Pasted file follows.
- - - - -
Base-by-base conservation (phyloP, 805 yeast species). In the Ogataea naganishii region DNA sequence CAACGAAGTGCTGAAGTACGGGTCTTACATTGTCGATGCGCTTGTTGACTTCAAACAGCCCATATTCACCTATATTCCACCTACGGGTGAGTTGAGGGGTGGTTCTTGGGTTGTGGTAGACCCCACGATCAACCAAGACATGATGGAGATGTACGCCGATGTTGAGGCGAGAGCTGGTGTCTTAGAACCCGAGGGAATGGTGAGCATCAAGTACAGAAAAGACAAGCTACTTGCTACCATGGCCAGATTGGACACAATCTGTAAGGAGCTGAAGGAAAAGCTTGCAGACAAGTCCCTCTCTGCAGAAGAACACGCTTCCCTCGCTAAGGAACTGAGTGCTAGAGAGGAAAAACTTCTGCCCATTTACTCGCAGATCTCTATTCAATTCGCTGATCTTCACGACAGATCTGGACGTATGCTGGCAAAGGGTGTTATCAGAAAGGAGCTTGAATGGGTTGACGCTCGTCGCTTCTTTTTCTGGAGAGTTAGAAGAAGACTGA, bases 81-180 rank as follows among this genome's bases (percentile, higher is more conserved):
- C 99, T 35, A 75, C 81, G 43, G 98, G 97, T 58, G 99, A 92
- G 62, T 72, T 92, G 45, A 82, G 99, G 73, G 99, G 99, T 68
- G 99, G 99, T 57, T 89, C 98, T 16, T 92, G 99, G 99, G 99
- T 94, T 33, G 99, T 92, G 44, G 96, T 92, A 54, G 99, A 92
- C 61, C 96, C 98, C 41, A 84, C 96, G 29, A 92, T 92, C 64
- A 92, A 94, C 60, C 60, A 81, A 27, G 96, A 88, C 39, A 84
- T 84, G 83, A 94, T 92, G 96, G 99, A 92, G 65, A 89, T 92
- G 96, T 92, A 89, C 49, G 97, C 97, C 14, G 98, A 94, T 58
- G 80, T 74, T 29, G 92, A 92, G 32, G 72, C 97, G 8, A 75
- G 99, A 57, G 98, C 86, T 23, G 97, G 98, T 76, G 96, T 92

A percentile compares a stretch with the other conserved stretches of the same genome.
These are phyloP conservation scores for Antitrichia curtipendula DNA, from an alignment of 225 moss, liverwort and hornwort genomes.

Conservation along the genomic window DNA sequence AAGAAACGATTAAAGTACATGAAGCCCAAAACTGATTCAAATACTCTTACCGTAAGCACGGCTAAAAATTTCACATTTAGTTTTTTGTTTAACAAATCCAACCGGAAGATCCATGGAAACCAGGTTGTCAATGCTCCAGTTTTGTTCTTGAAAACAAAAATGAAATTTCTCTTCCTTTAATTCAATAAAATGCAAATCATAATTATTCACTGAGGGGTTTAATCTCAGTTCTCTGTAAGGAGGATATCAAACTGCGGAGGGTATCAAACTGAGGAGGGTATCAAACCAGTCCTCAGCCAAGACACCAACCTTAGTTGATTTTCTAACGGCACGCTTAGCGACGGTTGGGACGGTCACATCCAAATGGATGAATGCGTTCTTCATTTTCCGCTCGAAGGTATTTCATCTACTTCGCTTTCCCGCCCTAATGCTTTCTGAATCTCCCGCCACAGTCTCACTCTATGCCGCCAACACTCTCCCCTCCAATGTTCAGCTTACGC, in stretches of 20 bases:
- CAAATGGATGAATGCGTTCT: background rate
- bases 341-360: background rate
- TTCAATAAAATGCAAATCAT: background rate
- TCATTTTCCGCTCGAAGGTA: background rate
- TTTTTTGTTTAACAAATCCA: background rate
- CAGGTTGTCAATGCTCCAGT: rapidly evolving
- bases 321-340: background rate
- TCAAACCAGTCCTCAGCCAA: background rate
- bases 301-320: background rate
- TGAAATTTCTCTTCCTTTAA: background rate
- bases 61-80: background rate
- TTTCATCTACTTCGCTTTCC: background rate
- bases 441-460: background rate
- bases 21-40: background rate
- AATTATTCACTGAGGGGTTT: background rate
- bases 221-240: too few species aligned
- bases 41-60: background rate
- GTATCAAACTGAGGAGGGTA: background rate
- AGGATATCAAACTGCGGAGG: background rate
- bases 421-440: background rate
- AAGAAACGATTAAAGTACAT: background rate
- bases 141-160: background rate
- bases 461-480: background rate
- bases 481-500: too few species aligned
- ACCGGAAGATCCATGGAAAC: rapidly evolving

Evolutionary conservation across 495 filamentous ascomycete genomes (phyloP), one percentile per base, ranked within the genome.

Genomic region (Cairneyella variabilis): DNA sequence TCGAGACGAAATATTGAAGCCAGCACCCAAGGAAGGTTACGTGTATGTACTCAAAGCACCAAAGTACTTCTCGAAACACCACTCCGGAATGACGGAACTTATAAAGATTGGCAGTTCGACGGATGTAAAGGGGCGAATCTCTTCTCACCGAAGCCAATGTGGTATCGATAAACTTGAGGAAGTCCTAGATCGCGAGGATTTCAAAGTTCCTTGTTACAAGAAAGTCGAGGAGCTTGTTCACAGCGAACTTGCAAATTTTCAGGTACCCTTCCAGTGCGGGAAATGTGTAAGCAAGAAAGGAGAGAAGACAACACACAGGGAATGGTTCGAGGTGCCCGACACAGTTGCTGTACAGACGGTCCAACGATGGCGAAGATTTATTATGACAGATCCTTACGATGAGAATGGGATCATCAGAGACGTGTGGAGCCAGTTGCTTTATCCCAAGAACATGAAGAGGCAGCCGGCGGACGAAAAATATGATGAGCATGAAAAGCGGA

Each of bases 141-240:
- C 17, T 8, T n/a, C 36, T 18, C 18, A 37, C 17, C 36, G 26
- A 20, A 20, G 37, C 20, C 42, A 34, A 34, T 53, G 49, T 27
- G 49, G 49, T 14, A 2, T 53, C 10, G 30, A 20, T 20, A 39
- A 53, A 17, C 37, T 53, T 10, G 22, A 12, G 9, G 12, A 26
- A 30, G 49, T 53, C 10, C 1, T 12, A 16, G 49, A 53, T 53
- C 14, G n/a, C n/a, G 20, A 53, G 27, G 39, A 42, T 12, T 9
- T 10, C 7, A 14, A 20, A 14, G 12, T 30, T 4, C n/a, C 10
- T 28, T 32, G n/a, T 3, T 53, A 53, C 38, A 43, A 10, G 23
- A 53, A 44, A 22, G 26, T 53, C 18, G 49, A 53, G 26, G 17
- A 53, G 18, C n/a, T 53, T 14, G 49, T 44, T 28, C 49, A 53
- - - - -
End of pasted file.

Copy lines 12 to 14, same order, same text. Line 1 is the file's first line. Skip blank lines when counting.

A percentile compares a stretch with the other conserved stretches of the same genome.
These are phyloP conservation scores for Antitrichia curtipendula DNA, from an alignment of 225 moss, liverwort and hornwort genomes.

Conservation along the genomic window DNA sequence AAGAAACGATTAAAGTACATGAAGCCCAAAACTGATTCAAATACTCTTACCGTAAGCACGGCTAAAAATTTCACATTTAGTTTTTTGTTTAACAAATCCAACCGGAAGATCCATGGAAACCAGGTTGTCAATGCTCCAGTTTTGTTCTTGAAAACAAAAATGAAATTTCTCTTCCTTTAATTCAATAAAATGCAAATCATAATTATTCACTGAGGGGTTTAATCTCAGTTCTCTGTAAGGAGGATATCAAACTGCGGAGGGTATCAAACTGAGGAGGGTATCAAACCAGTCCTCAGCCAAGACACCAACCTTAGTTGATTTTCTAACGGCACGCTTAGCGACGGTTGGGACGGTCACATCCAAATGGATGAATGCGTTCTTCATTTTCCGCTCGAAGGTATTTCATCTACTTCGCTTTCCCGCCCTAATGCTTTCTGAATCTCCCGCCACAGTCTCACTCTATGCCGCCAACACTCTCCCCTCCAATGTTCAGCTTACGC, in stretches of 20 bases: